I also stopped by to see some of the public housing that still provides temporary shelter to those displaced 9 years ago.
Every town along the way that was affected has a memorial to remember the loss. I stopped by in Kamaishi. I had been there last year by train where I saw a lot of the local area, so I did not want not need to revisit those areas, but you can check out my last visit here.
This time, I went to visit one of the memorials and the stadium that was one of the venues for the 2019 Rugby World Cup. This event was a big deal for the city, and seen as a symbol of their rebirth. Kamaishi has a long history of tsunami disasters, and as a major steel producing center during the war, a target of allied bombing. Kamaishi has a history of always bouncing back. Check out this short documentary of the city by NHK – Kamaishi: The Resilient City of Steel.
The Rugby Stadium was just nearby. It was quite impressive against the rugged mountains. Just off the main car park, there was this beautiful wall with shell art created by students to thank everyone for their support in Kamaishi’s revival.
Finally, I called it a day and drove to Ishinomaki for the night, the hardest hit city of them all. If you remember the pictures of houses on fire floating across a field, it was there. I was here last year and saw the remnants of the port that was completely devastated but under reconstruction.
I took a very long route on my way from Miyako to Ishinomaki. I hugged the coast all the way, and took very small mountain roads where the maximum speed was 20 km/h at the most. When you drive on these roads, they look like one way but they are not. You have to be constantly on the lookout for vehicles coming the other way.
I continued by journey through the mountains and was rewarded with many stunning views. The best part about it was that was the only one enjoying it and was like I had such a stunning place all to myself.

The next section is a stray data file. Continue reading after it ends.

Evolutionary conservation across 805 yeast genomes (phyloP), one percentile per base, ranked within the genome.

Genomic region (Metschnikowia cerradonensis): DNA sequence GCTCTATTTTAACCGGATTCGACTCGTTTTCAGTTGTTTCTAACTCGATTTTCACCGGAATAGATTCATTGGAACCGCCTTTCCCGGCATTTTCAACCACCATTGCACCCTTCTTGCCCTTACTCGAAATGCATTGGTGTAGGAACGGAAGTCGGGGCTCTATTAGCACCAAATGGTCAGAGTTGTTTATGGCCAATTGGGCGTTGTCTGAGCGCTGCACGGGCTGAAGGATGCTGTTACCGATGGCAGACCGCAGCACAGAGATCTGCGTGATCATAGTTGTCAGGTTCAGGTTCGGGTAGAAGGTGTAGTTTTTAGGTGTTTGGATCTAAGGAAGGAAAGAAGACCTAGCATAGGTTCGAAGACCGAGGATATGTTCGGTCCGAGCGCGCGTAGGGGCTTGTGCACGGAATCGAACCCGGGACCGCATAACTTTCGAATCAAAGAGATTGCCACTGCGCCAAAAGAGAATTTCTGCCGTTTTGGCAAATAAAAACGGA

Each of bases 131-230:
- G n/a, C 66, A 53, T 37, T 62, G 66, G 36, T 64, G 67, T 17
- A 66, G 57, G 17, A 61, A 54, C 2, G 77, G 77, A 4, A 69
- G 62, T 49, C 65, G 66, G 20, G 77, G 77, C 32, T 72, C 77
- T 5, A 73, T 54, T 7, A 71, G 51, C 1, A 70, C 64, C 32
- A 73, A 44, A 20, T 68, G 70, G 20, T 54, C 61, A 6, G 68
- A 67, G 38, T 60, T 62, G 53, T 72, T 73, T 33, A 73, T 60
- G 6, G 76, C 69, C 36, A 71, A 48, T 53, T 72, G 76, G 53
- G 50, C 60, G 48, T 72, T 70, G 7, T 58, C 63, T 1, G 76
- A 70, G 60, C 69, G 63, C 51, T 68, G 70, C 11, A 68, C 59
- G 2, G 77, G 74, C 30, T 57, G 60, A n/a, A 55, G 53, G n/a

After seeing the fierce nature of the Sea of Japan, just a few days ago, the contrast with the serene sights of the Pacific Ocean reminded me of the meaning of pacific.
I finally arrived in Ishinomaki just after it was getting dark. I had a hard time to find my hotel as it was actually in a hilly residential area.
The hotel that I stayed in at Ishinomaki was called “Frontier Hotel”. I was a little suspicious from the descriptions and it had no Tripadvisor ratings, but the location was good and the price was very cheap. When I got there, it looked like a prison, but it is actually a repurposed temporary housing for the tsunami victims. It seemed a proper way to understand what I just saw today. It’s actually nice inside, and in a good location, appropriately high on a hill. I only stayed in the city this time because I had already visited twice before, and I have found that the cheapest accomodation in Japan is always in the secondary cities like this one.
Day 6 Ishinomaki to Tokyo via the Fukushima disaster zone
Day 6 was a sobering day as I passed through the Fukushima disaster zone. I had no idea of what to expect.
After all of this natural beauty, I was now in for a real shock. It is perplexing that Japan has some of the strictest environmental protection regimes in the world, at the same time it is host to one of the most terrible violations of the natural environment in recent history. Yes, the Fukushima nuclear disaster.
As I made my way to the town of Futaba where the Fukushima Daiichi power plan resides, the scenery along the way was barren farmland. It looked more like an impoverished area of Oklahoma than Japan.
The town of Futaba is obviously a ghost town. There are restricted areas just near the reactor where you need a permit to get into. There are officials there to check your papers.